Lessig describes the “Economies of Culture”

One of the most important conclusions that can be drawn from the work of Benkler, von Hippel, Weber, and many others is that the Internet has reminded us that we live not just in one economy, but at least two. One economy is the traditional “commercial economy,” an economy regulated by the quid pro quo: I’ll do this (work, write, sing, etc.) in exchange for money. Another economy is (the names are many) the (a) amateur economy, (b) sharing economy, (c) social production economy, (d) noncommercial economy, or (e) p2p economy. This second economy (however you name it, I’m just going to call it the “second economy”) is the economy of Wikipedia, most FLOSS development, the work of amateur astronomers, etc. It has a different, more complicated logic too it than the commercial economy. If you tried to translate all interactions in this second economy into the frame of the commercial economy, you’d kill it.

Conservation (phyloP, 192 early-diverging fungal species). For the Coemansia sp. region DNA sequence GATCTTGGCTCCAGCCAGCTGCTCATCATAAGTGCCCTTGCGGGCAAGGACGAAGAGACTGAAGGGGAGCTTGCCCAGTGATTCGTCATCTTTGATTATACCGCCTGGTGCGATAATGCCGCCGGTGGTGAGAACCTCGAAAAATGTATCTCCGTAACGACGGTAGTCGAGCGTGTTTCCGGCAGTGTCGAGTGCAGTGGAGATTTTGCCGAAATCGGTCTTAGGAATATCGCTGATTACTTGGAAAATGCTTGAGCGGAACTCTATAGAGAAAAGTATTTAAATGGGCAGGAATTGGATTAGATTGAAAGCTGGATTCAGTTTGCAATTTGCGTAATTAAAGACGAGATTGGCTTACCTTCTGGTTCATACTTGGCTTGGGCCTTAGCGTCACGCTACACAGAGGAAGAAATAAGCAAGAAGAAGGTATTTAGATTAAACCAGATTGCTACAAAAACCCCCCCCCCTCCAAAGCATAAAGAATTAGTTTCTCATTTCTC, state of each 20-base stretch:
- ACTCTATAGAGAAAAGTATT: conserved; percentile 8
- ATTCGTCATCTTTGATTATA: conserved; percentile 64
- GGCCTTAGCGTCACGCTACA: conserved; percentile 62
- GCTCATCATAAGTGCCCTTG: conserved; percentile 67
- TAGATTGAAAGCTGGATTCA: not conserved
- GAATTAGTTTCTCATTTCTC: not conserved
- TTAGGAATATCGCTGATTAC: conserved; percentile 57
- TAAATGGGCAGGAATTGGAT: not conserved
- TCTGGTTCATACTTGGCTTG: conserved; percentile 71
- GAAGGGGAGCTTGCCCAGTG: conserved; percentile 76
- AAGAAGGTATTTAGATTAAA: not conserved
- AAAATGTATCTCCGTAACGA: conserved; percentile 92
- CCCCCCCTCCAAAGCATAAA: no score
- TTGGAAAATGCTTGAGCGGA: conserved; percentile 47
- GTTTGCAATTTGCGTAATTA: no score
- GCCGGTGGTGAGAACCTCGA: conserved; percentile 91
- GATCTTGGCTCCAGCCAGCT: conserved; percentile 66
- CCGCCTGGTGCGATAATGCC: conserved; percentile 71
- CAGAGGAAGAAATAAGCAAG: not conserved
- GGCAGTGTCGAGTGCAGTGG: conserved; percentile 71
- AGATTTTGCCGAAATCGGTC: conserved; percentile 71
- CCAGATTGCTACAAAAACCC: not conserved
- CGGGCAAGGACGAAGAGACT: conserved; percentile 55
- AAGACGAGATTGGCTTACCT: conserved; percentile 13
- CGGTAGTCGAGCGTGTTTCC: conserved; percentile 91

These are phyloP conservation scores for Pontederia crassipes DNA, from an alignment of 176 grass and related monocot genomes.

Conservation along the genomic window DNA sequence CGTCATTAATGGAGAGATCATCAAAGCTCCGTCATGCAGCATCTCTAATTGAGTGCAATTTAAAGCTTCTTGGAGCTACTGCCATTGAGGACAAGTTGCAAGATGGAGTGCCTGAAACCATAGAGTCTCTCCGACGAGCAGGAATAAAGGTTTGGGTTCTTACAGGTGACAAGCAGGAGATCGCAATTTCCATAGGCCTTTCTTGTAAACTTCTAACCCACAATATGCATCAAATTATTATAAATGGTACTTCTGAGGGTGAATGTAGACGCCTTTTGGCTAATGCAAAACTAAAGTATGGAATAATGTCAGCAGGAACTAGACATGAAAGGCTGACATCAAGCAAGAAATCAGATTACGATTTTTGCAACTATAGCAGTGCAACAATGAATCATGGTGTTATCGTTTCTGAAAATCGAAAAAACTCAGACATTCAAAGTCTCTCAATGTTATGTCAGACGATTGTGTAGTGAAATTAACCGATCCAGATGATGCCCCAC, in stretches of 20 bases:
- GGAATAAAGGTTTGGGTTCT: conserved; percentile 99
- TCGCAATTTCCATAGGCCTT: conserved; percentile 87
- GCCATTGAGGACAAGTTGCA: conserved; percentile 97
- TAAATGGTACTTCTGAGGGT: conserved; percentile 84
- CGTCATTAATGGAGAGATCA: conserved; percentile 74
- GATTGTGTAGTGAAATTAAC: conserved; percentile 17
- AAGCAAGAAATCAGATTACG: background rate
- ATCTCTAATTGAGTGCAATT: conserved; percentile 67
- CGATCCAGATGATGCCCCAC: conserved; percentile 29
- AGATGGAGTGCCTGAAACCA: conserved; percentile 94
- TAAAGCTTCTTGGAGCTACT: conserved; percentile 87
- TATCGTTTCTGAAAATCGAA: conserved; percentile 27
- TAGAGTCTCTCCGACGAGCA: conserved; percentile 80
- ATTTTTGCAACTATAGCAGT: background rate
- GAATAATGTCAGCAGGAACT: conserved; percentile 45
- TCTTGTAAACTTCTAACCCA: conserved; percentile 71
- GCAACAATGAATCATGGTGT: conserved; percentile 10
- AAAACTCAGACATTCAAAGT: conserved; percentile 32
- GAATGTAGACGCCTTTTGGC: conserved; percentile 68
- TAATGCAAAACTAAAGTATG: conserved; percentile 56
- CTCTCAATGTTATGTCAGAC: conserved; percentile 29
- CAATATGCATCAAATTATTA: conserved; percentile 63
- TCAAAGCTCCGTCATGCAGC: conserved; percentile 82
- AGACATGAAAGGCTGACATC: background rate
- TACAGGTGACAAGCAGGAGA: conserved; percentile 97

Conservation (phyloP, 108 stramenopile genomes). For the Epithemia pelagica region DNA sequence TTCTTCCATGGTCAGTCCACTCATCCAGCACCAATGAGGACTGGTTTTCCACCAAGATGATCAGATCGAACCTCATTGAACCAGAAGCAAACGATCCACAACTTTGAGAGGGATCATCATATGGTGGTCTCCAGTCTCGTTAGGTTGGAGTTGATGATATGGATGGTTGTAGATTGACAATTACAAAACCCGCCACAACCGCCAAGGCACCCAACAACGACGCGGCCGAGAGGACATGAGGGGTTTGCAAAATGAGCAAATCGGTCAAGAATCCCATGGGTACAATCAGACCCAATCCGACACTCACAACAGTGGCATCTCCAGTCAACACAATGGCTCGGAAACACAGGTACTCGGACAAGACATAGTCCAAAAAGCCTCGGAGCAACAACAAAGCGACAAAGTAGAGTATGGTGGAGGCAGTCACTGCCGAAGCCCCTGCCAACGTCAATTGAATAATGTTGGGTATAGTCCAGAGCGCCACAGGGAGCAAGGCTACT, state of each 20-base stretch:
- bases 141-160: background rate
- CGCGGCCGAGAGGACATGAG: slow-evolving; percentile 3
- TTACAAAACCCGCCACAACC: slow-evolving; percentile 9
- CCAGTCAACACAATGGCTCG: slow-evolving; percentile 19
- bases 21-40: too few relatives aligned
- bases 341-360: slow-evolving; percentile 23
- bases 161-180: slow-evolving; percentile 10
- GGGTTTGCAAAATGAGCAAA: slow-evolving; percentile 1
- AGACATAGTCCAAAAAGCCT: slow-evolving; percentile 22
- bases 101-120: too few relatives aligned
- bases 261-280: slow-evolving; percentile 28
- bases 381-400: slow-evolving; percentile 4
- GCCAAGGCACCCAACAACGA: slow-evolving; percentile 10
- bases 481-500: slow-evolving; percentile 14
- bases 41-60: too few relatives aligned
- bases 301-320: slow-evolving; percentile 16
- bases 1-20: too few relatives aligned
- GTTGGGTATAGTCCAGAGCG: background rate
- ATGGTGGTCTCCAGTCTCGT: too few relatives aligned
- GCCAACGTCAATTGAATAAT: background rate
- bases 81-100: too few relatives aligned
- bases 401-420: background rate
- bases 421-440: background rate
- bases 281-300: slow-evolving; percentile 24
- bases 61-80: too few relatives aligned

More on the “Economies of Culture” from Lawrence Lessig’s blog. Previously from WNM: Goldhaber’s “Attention Economy”

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1 Comment

Filed under Technology, our Mirror

One response to “Lessig describes the “Economies of Culture”

  1. I often get the creeps when we get into black and white discussions like this. I think it reminds me of our ongoing attempts throughout history to define classes. Since I’m creeped, I shall read more!

    It certainly is a very convuluded thing to define, isn’t it?

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